15: Cannibal Corpse - Tomb of the Mutilated (1992)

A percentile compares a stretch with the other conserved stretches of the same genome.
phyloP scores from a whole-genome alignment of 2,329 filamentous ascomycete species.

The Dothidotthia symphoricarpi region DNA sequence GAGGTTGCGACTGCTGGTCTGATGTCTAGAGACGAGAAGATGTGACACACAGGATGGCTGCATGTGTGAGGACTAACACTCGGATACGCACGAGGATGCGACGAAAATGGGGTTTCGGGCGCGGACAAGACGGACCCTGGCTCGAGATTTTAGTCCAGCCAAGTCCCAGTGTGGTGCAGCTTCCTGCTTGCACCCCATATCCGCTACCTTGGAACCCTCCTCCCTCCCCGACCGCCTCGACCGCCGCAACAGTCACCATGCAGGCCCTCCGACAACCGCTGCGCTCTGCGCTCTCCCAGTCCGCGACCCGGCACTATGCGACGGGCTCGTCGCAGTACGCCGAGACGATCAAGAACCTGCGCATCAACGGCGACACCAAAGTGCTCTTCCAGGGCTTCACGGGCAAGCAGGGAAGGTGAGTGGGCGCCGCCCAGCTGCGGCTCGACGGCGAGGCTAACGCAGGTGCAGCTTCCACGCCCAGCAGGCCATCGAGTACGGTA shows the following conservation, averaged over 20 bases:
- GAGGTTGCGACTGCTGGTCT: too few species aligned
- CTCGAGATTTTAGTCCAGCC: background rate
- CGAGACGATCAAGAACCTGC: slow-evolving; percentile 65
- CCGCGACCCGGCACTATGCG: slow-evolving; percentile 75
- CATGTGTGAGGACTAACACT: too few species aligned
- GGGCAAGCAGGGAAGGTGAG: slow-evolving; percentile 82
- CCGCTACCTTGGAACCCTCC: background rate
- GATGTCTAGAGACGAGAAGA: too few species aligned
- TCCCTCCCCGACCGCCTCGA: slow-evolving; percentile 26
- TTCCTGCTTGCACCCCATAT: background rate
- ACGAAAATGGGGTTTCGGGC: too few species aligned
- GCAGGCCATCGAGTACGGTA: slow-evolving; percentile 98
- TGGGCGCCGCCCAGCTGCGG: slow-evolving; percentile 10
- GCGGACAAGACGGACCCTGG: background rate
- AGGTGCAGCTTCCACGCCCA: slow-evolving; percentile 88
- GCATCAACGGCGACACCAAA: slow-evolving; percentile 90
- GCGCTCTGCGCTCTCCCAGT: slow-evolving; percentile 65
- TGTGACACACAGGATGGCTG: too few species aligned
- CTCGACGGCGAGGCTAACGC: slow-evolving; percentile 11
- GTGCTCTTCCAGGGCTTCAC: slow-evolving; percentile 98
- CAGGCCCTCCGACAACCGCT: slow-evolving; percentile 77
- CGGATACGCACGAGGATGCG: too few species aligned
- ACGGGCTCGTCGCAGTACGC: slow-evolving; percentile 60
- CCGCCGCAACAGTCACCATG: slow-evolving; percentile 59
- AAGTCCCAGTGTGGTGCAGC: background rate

One of the things that actually surprised me the most when writing this list was how long it took for me to actually get to a Cannibal Corpse album.  It feels weird to have to constantly defend the most visible and successful death metal band of all time, but man I swear the underground has a lot of weird bad faith arguments against them that get trotted out fucking constantly.  I won't bother with them here, but the point is that Cannibal didn't make it to the top of the heap by accident, from the beginning of their career all the way up to today, they've been some of the tightest and most consistent songwriters in the genre.  I frequently cite 1999's Bloodthirst as their best album, but honestly, when the cards are on the table, they just don't have any one single album as heavily loaded with classics as Tomb of the Mutilated.  This marked the end of one era, the beginning of the end of another, and also the stoic continuation of even yet one more.  The era that ended was Bob Rusay's tenure with the band before his firing and subsequent departure from music entirely, also making this the last album with the original lineup.  As one of the original guitarists, his style was integral to the band's identity, and he famously wrote the main riff for "Skull Full of Maggots", one of their most iconic tracks.  Unfortunately, the band had continually gotten more and more technical as the years went on and his skill just never really improved at the same pace as the rest of the guys, so this became his last hurrah, likely being the absolute zenith of his technical ability (a level they'd surpass as a band roughly ten more times after this).  The era that saw the beginning of its decline was that of original vocalist and lyricist, Chris Barnes.  Barnes was the face of the band at the time, and his deep growls and utterly grotesque lyrics were part of the reason they ever even made the big time in the first place, but on this album they take a sharp turn downwards from where they were on Butchered at Birth.  He still sounds fine here, but his high rasp was already pretty shit and his more frequent growls were sounding less vicious and more just... hoarse and lame.  This would culminate on the following album but the seeds were definitely sown.  Lyrically he was just as disgusting as ever, but man he really leans into the necrophilia on this one.  Seven of the nine tracks here are either explicitly about or offhandedly throw in a reference to either raping a corpse or a corpse raping somebody, it's kinda nuts.  I guess there's a reason the Parental Advisory warning is bigger than the band logo, eh? But most importantly, the third era this inhabits is the one that encompasses their entire career, and that's simply that it's extremely fucking good.  The opening trio of "Hammer Smashed Face", "I Cum Blood", and "Addicted to Vaginal Skin" is arguably the strongest to open any of their albums to date.  And even beyond those three most obvious tracks, nothing here falls short of extraordinary.  "Beyond the Cemetery" has some of their nastiest riffs, "Necropedophile" never slows the fuck down, Paul absolutely loses his mind on "Split Wide Open" and delivers some of the most intense drumming of his career, "Entrails Ripped from a Virgin's Cunt" is every bit as classic as the opening three, it just never stops.  Cannibal has always had a very strong sense of groove to complement their frantic energy, but here is truly does take a back seat to the explosive adrenaline that occupies pretty much every single track, and as a result it stands as one of their best even 25+ years later.